• See who is advertising for traffic in your travel niche (the right side where Google displays paid advertisers) – these are also both your competition and potential advertisers;

Spend some time browsing the websites of anyone who shows up on the first page of Google results for each of your keywords and phrases – what are they doing that earns them first page results? Can you do a better job of it?

If your research reveals that there are enough people who would be interested readers of your new travel blog, and you think you can do a better job at providing expert information than the sites that are already ranking well for your keywords, then contratulations! You’ve found a viable travel niche!

Through this process Suzy honed in on what her focus would be, still within the travel niche she chose, and the future direction that her travel blog would take. This is vital information to have before you spend hours or weeks building a travel blog, and months of effort that could potentially lead to disappointment.

Stay tuned….Next week we’ll cover choosing a perfect domain name, arranging site hosting, and setting up your new travel blog. And in a future post we’ll discuss exactly how to rank well for those keywords you’ve discovered!


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About Trisha Miller 116 Articles
Trisha Miller Editor-in-Chief, - Trisha joined the Travel Industry in 1996 with a background in telecommunications and helped to build (and later sell) one of the industry's top inbound call centers specializing in air travel. Her career in Travel Writing began with creating destination-specific content for a corporate travel intranet, and continued as she contributed content to a large number of travel-related companies that were establishing an online presence throughout the late '90's and early '00's. Currently she is a member of the Society of Professional Journalists, and a former Board Member of the International Food, Wine, and Travel Writers Association (2009-2015).  Still a frequent world traveler, and occasional guest-blogger on a number of other Travel Blogs, Trisha writes about travel and technology, sometimes both at the same time. You can follow Trisha on Twitter at:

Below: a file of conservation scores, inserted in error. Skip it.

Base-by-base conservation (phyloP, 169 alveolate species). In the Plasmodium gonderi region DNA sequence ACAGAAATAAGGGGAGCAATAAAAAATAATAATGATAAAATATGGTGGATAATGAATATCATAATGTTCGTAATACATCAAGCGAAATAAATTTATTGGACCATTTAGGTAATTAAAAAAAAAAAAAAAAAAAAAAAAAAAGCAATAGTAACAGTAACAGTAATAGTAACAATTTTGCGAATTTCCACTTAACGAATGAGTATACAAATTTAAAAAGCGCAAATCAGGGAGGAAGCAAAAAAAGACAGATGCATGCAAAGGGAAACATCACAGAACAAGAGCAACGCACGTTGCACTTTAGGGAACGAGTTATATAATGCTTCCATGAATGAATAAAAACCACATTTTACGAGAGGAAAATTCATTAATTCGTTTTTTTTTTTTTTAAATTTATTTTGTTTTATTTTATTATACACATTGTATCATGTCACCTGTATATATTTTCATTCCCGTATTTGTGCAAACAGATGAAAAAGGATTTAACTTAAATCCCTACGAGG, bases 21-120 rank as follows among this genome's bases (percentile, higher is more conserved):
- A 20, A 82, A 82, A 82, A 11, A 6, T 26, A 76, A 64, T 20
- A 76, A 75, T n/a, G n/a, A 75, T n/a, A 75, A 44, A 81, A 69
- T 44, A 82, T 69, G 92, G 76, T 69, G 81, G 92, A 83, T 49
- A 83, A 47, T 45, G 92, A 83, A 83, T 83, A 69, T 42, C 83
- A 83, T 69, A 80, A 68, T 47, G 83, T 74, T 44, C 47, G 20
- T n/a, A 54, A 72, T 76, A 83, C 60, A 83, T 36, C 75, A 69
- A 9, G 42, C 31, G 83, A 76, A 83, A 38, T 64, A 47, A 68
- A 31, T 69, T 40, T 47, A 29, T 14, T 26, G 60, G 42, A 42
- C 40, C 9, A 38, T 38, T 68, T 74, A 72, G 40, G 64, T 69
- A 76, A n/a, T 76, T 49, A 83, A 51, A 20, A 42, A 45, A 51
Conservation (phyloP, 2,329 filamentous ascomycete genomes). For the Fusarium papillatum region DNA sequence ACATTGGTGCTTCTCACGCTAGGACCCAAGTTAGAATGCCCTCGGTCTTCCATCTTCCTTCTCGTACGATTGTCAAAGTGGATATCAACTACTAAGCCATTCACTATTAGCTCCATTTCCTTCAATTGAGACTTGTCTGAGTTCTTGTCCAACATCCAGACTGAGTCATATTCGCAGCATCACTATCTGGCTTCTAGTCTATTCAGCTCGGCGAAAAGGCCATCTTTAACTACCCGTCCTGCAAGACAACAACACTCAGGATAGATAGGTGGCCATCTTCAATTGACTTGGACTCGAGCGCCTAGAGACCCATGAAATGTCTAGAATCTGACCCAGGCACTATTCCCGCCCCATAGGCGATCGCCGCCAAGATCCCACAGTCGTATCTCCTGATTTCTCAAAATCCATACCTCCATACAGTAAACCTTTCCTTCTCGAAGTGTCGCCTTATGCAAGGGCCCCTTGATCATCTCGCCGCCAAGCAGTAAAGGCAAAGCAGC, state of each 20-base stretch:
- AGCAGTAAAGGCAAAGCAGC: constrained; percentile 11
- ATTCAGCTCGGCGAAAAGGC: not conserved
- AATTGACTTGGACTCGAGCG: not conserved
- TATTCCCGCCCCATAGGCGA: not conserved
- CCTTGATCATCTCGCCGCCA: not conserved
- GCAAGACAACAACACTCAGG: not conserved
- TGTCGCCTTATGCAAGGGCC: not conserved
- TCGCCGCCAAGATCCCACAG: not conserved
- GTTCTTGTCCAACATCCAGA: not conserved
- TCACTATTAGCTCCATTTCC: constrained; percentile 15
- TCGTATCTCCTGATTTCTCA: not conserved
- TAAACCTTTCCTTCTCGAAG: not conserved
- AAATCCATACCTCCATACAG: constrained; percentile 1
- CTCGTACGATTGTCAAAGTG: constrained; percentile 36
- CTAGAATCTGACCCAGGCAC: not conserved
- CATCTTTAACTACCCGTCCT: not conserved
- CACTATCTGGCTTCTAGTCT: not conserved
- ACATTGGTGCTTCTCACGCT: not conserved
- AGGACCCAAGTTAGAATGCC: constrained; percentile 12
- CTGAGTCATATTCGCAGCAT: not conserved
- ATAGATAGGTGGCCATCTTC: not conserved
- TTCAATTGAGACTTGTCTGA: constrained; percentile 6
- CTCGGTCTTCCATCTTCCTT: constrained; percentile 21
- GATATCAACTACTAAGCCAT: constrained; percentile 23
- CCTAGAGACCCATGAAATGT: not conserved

1. Interesting case study. Doing keyword research is key. I take it one step further by doing other research other than keywords. Every little bit helps.

  2. Thanks, Trisha for introducing me to Google’s search-based keyword tool! It’s already helping me to narrow down the focus of the posts that are upcoming in our editorial calendar!

  3. @SarahQT – I would be interested in hearing about what other research you do – you’re absolutely right, every little bit of research you do upfront helps down the road.

    @Daniel – It is a great tool and I love that it’s free! I have many more tools coming in future installments of this Case Study, so be sure to follow it.

  4. Great post – I like how you’re teaching via a case study with a real live person! The flow chart reminds me of when I use to be involved with establishing new policies and procedures at my old insurance job. ;)

  5. I never even heard of the concept of keywords or researching them before, but really it does make sense – I just never connected this with how people find you on the web…..I’m learning so much from this site in general but this case study is really interesting!